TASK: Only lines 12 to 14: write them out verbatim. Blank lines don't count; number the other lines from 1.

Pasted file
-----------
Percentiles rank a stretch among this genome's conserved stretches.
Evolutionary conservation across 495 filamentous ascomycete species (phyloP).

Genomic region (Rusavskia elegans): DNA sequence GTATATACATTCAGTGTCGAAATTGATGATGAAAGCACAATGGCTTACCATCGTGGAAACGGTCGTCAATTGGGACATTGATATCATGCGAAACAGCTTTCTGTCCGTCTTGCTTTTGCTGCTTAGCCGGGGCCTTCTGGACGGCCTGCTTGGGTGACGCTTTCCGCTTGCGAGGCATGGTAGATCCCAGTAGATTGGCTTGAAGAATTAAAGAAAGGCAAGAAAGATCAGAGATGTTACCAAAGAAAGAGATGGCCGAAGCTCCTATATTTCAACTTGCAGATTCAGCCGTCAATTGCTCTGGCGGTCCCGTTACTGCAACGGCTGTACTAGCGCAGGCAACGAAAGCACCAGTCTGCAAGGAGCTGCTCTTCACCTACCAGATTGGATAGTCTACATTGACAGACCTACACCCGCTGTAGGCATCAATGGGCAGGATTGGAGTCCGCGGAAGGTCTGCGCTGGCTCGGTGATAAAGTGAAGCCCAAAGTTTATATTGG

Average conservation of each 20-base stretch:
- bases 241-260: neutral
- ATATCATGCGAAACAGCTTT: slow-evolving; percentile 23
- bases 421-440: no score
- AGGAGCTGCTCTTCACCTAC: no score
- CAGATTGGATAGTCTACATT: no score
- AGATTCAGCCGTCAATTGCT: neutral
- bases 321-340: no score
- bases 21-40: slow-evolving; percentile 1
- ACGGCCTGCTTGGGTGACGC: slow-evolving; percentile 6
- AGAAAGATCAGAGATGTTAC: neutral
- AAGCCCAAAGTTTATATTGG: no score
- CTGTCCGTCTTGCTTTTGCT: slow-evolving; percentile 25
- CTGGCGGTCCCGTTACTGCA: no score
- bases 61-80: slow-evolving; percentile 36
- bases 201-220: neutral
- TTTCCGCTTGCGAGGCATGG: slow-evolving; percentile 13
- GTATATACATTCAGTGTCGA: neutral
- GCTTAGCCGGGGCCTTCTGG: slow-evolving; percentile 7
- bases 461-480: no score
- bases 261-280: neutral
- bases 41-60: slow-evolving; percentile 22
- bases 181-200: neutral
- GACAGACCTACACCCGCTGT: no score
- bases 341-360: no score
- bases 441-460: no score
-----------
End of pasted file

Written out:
- bases 21-40: slow-evolving; percentile 1
- ACGGCCTGCTTGGGTGACGC: slow-evolving; percentile 6
- AGAAAGATCAGAGATGTTAC: neutral